Managing prolonged drought with alternative grazing and cattle movement


Drought can be an unavoidable issue in some areas which can require cattle producers to make some tough decisions, especially when excessively dry conditions persist for years at at a time with little to no relief.

This topic is one well researched by Dr. Bart Lardner, professor at the University of Saskatchewan, and he says although producers can’t control when the rain comes, they can control other factors including rotations and herd size, to help prolong the life of pastureland.

He says producers should start with an assessment of how damaging the drought is to have an accurate picture of the problem that needs a solution.

“I think really, it’s how severe is the drought in your area? And did it affect all my resources are only a portion of my resources? And so is it impacting my grazing resources? Did it impact my hay potential? All those are really think big things to consider and, will impact my winter feed supply? Do I think I can carry over my herd number? Or maybe I have to start to de-stock or maybe move cows to a different postal code?” says Lardner.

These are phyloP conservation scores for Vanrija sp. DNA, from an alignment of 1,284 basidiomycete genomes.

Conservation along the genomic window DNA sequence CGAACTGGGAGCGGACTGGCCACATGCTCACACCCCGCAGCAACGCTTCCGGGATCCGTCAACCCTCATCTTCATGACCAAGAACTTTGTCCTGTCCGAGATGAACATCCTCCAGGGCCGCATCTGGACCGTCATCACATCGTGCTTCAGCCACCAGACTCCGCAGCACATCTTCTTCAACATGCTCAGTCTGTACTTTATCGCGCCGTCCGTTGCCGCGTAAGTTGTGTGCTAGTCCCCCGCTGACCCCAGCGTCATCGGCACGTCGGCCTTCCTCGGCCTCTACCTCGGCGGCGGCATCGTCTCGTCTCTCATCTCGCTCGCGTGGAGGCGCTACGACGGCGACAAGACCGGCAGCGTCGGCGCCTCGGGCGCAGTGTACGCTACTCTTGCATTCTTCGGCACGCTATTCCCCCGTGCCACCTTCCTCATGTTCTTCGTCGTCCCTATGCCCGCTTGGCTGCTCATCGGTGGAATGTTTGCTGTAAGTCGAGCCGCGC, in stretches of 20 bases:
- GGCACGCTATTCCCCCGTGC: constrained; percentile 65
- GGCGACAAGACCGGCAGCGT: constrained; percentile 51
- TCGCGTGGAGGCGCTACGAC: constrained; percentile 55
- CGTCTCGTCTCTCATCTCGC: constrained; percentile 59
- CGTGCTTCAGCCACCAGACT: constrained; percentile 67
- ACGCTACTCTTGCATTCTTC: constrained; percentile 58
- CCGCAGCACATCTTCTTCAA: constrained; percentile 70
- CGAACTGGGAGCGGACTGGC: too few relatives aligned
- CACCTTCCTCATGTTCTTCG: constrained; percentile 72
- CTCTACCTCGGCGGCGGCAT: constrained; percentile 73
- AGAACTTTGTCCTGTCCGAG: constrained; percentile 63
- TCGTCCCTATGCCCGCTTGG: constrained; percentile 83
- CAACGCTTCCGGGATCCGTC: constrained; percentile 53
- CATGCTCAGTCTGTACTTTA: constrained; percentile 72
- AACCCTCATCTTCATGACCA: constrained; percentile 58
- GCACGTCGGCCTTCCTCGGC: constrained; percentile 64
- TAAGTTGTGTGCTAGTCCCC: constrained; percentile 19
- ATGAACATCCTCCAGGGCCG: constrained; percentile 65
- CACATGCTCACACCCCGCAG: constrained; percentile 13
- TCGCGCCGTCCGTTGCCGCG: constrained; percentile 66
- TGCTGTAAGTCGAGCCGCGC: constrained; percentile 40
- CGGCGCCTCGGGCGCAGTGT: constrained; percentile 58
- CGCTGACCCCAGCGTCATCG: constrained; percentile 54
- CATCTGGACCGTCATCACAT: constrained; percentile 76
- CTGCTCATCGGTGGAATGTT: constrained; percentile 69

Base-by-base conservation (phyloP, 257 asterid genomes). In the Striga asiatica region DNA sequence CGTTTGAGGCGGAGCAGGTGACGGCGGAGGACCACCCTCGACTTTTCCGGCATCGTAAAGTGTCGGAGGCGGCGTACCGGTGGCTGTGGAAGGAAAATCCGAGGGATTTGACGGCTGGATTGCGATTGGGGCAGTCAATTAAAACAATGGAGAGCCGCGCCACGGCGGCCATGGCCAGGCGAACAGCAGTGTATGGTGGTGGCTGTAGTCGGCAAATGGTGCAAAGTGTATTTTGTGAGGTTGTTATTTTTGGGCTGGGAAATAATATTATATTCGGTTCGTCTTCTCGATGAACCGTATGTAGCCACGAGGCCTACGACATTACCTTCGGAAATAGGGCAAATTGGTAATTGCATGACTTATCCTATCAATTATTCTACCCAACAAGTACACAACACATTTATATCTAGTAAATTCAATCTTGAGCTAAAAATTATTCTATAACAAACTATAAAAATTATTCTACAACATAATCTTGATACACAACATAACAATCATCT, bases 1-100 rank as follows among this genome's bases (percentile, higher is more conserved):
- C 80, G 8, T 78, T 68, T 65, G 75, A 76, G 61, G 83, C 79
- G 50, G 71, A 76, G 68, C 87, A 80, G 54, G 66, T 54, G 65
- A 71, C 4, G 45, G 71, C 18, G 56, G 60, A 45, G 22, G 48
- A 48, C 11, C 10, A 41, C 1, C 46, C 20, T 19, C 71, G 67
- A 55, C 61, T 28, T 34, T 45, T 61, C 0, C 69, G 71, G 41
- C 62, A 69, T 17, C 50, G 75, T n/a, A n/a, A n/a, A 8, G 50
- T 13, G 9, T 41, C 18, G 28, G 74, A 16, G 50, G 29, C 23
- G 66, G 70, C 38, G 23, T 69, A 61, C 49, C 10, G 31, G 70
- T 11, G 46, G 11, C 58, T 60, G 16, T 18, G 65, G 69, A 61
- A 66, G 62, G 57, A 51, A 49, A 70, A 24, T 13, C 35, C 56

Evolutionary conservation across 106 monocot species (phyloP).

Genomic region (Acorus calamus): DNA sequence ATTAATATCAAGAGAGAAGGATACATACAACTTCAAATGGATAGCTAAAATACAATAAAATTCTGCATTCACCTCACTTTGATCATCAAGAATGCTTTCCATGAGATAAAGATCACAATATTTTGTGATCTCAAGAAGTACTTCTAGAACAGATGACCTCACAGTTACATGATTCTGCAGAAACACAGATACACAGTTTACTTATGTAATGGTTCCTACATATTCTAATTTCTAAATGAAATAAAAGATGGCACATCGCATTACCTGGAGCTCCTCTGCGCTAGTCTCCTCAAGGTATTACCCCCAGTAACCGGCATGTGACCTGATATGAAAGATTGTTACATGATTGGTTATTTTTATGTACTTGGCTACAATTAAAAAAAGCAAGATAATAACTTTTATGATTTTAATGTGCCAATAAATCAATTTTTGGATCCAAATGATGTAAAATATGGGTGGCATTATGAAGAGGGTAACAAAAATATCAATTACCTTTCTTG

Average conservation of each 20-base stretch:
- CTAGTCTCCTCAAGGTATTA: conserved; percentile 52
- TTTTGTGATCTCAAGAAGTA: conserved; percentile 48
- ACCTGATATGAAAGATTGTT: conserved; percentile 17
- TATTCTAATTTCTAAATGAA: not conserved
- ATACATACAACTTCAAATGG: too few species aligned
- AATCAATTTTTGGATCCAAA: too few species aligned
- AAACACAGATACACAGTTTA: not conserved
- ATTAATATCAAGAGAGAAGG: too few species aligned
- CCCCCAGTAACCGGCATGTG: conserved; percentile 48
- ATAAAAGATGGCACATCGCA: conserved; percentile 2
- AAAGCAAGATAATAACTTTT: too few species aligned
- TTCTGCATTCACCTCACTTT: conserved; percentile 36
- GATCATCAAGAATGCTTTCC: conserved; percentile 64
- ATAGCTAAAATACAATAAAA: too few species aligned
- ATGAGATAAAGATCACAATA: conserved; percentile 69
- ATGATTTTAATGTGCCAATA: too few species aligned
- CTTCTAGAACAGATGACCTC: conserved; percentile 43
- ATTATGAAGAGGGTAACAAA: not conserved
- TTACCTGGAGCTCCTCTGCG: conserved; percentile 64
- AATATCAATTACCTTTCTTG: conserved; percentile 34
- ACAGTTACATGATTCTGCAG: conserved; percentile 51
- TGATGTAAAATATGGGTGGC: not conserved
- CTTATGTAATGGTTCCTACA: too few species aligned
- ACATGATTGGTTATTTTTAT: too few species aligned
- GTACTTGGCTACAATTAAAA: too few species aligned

He says that resources should be able to be stretched for a year or two before the really tough decisions of reducing herd size will need to be made. Referencing cattle producers in the southern portion of Saskatchewan, he says those producers are now in their third year of drought and are now having to have the conversations that no producer wants to, reducing herd size in the name of sustainability. Lardner says however, it is important to get out ahead of a drought and make those tough decisions to be proactive, not reactive.

Looking at weeds, some may be tempted to have them be a main component of their feed; however, Lardner says to aim for only about a third of total feed as weeds.

“Weeds can be nutritious, but they also come with some anti-quality factors. For example, they’ll be maybe high in nitrates, and that can be an issue in terms of nitrate toxicity, they also may contain oxalates and those will tie up calcium, maybe [they’ll have] glucosinolates, which will be very irritating,” explains Lardner.

Managing rotations can also play a part in proper pastureland management in drought ridden conditions with Lardner sharing the different options for rotations, including rest rotation, where the land gets a full season off, oppose to deferred rest rotation where the land gets a break but is usually revisited by the herd later that year.

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